For most of his artistic career Lüski has built his own cameras, shaping them to mimic a body part or some other organic form. But their images have been the opposite of a traditional organic unity.
"2 Lemons - Lemons Camera, Concave View"
"2 Lemons - Lemons Camera, Convex View"
 The physical appearance of Lüski's cameras and the images he produces with them possess an inherent and an immanent vitality that place the artist at the beginning point of every photographic production. Still, the artist does not appear here as a subject confronting reality, but rather as part of the reality the camera itself is grasping, arranging, and re-producing. An emphasis on the mechanism would appear to violate the dictum "The painter himself must enter into the canvas before painting, " Deleuze's comment on Francis Bacon that Michael Karmp dwells on in the introduction to this issue. But the presence of the artist on the canvas makes her part of her own imaginary world, to begin with. Lüski cleaves to this credo by creating a new photographic device; A camera with multiple apertures produces images that do not resemble the familiar monocular world or even our binocular take. Instead it deconstructs the world and reconstructs it, reconfiguring even the photographer's own body.
 To unlock Lüski's images, one has to feel his way through the multiple perspectives and different sources of light burning on the page, all of which are accompanied by an amalgamation of elements spread over the sheet, taking a new form in the gap between what's there and what's here. As Deleuze and Guattari explain the opening pages of A Thousand Plateaus (1980), the principle of multiplicity is basic to their book and essential to their concepts of the rhizome and the assemblage. Multiplicity is an ontological principle: "Multiplicities are rhizomatic. . . . There is no unity to serve as a pivot in the object, or to divide in the subject. . . . A multiplicity has neither subject nor object, only determination, magnitude, and dimensions that cannot increase in number without the multiplicity changing in nature" (Deleuze and Guattari 1987, 8).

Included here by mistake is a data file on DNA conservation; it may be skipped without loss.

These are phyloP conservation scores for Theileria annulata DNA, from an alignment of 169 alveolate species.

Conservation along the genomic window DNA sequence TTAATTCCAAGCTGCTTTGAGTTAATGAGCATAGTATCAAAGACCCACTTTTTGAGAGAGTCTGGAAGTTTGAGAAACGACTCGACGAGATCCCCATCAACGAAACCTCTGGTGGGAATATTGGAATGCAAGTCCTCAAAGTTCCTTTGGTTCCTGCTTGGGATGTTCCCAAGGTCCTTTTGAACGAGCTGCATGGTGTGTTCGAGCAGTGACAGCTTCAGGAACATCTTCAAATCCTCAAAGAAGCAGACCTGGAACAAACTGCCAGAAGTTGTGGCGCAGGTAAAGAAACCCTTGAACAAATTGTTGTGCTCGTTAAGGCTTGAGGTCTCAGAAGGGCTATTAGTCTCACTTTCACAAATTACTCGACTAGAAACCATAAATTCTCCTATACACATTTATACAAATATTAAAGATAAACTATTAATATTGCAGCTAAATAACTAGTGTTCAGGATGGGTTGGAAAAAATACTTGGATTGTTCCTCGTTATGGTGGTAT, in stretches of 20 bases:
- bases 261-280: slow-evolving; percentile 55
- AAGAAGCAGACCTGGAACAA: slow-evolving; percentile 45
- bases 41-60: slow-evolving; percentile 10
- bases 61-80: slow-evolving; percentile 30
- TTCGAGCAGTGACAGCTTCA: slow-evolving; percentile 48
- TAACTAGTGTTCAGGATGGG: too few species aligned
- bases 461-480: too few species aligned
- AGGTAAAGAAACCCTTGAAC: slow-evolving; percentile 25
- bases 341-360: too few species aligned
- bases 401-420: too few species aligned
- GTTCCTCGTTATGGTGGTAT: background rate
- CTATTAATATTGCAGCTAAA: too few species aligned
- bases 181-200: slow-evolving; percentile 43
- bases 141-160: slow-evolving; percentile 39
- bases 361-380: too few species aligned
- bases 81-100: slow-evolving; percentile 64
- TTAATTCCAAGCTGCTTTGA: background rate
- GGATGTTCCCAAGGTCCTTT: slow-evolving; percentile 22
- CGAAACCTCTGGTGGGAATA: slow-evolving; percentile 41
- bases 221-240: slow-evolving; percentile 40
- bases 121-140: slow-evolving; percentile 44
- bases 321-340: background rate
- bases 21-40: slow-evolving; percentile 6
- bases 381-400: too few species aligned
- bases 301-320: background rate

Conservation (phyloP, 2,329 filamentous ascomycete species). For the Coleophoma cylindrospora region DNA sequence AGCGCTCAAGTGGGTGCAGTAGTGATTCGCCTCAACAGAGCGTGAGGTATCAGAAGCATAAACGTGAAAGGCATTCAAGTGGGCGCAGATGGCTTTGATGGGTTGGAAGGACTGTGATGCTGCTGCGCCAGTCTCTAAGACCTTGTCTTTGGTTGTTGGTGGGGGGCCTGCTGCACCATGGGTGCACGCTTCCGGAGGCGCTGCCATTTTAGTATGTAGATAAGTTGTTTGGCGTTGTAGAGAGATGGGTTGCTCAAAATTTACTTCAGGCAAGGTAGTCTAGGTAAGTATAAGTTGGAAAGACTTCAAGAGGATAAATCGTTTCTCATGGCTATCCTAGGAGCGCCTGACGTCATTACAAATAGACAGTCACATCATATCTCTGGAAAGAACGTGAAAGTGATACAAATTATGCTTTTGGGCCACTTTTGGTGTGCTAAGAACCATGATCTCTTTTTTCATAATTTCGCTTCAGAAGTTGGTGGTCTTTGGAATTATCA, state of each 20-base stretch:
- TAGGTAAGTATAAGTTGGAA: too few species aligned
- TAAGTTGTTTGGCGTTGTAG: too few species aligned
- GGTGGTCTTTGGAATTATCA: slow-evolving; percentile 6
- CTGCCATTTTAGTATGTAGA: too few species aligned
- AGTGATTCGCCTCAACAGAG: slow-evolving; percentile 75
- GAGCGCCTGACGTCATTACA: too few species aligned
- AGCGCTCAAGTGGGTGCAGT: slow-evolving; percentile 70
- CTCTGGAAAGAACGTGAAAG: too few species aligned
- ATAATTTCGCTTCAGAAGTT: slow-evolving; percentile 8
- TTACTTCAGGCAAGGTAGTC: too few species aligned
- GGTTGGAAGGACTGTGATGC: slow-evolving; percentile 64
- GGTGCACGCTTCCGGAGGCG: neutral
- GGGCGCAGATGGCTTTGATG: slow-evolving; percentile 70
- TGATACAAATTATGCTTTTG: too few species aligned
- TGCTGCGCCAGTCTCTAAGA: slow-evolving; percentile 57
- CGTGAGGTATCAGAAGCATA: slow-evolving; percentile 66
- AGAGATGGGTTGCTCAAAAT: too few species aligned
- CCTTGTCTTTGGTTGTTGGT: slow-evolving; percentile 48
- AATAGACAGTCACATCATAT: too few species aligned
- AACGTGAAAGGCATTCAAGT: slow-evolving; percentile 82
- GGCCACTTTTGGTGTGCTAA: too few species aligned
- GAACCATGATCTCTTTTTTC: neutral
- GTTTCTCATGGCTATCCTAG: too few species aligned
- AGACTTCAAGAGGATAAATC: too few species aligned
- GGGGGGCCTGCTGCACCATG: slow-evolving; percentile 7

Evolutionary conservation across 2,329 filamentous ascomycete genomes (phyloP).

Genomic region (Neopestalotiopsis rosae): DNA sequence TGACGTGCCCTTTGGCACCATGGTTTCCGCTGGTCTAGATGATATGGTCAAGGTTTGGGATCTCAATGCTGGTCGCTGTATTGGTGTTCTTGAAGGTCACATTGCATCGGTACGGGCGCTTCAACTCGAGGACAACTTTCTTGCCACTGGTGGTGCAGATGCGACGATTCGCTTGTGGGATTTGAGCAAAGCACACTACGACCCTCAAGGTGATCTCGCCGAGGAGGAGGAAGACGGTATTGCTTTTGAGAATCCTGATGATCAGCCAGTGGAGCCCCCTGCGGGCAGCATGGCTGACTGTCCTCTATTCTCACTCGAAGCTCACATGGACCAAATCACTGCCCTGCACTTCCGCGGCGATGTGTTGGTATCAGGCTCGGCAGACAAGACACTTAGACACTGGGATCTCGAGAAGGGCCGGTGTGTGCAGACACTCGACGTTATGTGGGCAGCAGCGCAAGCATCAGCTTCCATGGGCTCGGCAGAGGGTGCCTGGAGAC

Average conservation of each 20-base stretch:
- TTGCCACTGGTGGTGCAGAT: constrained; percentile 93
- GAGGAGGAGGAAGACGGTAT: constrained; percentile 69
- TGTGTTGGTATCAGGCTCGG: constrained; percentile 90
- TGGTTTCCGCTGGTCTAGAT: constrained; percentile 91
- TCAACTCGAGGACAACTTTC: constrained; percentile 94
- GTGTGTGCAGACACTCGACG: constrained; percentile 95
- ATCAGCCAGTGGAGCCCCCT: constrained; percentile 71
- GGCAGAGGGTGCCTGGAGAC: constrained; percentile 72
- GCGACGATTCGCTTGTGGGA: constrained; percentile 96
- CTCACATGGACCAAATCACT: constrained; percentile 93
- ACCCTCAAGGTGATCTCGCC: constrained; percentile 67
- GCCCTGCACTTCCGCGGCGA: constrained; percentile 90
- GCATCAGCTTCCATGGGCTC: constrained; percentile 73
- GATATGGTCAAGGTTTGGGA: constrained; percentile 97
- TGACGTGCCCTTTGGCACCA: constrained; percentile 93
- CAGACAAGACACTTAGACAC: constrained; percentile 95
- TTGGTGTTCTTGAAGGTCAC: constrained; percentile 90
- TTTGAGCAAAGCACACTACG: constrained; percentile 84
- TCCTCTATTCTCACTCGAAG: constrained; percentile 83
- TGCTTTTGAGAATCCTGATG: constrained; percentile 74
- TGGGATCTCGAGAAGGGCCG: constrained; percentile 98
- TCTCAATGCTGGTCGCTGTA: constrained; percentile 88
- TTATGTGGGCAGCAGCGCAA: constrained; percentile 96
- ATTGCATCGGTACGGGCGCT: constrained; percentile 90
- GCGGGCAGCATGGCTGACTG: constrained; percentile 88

Ariella Azoulay, a well-known Israeli theoretician and political activist, has written about Lüski's images in Image Leftovers: Photography in Dark Times, "The relationship between the body of the camera and the body of the photographer reshapes an indirect visual space in which multiple—and not necessarily momentary—traces of movement in space and time are preserved" (Azoulay, 2012). Lüski's cameras, Azoulay observed, "link the discussion of photography through its products—photographs—to the device itself, to the dispositive in the Foucauldian sense, to the question of the instrument in art, the condition for the emergence of an image, its limits, the excess and lack it entails, what it could yield to, the various modes of its writing, and a whole constellation of conditions and possibilities of space, gaze and knowledge" (Ibid). The structures of these cameras, always with multiple apertures exposing the same film, allow the light to meet the film from different angles, leading to an internal struggle that disturbs our notion of a coherent form of outside reality, a realistic image.
the image of revelation: cake camera
II. Deterritorialization in Hebrew
 Lüski's images explore the political as a mechanism that controls our innermost language. In both philosophy and photography Lüski tries to obey—in Hebrew—Deleuze's plea for multiplicity, contingency, and deterritorialization: "A contingency is apparent in modern Hebrew, its dislocation from the earlier 'root,' and its later echoes—now blocking the earlier layer—which allow the speaker to sink into the intheological. . . . [Hebrew] is trapped in the loud silence that has existed since the destruction of the Second Temple, in the spirit that was not denied or suppressed but preserved in its purity as the 'holy language,' in the midst of an open dialogue between the final and the infinite" (Lüski 2011, 122). According to Lüski, Hebrew was forced "to serve the political effort of occupying Palestinian lands, where it was obliged to function as a political language, clumsy and constrained. . . . It was at that moment that [the Hebrew] language was denied its ancient right to think from the margins . . . and forced to move from the margins to the center" (28–29). As will be shown below, this denial of the margins forced a coercive system that must to be de-territorialized. By exposing Hebrew as a 'silenced language' since the destruction and exile Lüski advocates a new relation between images and words. A contemporary Hebrew must re-open the gap, the absence, the wound, that is eclipsed at its core.
III. The Philosophy of the Surface